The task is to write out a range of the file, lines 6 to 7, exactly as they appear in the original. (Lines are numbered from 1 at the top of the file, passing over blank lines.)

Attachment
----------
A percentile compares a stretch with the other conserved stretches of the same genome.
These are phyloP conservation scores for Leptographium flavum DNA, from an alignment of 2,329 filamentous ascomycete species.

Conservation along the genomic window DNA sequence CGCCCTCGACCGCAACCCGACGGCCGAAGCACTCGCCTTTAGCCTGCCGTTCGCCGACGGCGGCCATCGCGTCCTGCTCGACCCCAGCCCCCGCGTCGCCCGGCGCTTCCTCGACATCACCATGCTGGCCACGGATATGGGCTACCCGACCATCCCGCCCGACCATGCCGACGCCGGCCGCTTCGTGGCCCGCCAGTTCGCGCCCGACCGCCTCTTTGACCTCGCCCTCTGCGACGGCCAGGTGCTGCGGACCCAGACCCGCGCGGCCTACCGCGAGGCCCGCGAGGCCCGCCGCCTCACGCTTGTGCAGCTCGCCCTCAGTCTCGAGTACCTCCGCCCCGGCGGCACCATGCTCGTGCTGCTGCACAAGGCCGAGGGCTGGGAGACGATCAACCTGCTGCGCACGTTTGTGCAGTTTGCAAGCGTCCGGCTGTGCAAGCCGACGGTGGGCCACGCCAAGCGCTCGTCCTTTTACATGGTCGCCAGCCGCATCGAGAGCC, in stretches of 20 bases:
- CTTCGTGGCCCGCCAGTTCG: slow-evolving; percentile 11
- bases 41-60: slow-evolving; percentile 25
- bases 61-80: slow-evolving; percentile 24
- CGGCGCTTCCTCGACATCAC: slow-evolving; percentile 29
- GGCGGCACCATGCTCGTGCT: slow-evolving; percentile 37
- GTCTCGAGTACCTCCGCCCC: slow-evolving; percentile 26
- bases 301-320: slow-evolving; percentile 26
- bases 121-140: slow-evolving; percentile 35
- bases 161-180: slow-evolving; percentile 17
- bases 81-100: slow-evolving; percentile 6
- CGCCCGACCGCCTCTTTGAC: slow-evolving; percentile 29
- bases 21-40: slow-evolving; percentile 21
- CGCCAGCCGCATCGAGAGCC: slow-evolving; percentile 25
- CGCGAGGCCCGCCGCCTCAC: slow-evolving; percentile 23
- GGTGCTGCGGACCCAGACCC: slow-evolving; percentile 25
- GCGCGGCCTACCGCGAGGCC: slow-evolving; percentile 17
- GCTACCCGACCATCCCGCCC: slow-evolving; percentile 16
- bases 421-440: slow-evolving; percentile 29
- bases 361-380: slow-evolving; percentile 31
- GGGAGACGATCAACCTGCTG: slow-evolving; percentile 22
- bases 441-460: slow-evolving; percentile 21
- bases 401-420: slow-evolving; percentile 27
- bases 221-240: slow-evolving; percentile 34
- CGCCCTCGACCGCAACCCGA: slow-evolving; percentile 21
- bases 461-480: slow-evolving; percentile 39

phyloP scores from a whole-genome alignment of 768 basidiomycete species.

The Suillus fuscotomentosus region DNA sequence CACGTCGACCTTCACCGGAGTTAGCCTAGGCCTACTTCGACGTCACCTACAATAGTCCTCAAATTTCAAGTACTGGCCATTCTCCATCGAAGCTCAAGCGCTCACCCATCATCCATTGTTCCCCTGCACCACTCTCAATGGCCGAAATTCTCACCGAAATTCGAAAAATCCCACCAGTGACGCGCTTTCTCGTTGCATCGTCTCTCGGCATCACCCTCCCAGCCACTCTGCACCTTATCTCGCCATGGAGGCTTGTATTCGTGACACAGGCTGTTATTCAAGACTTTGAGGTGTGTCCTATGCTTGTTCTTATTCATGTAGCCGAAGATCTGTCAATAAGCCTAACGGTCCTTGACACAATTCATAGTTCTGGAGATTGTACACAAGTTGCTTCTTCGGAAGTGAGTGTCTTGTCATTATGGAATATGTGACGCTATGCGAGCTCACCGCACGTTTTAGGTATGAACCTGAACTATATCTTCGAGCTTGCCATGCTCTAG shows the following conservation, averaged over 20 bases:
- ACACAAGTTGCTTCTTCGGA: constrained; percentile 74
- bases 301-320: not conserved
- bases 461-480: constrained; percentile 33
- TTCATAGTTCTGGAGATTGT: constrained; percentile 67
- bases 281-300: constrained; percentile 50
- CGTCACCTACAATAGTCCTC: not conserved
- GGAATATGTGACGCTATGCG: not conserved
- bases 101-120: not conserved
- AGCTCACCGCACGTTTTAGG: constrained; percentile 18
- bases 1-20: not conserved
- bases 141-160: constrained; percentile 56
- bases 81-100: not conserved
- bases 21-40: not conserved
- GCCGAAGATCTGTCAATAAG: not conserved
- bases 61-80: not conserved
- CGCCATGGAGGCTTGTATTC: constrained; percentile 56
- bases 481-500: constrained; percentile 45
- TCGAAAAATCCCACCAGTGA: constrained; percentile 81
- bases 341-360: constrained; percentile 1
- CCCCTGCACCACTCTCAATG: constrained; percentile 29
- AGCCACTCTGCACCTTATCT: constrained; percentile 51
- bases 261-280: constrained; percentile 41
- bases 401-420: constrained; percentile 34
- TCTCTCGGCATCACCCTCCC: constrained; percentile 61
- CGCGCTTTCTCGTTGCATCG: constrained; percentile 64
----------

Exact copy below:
- bases 61-80: slow-evolving; percentile 24
- CGGCGCTTCCTCGACATCAC: slow-evolving; percentile 29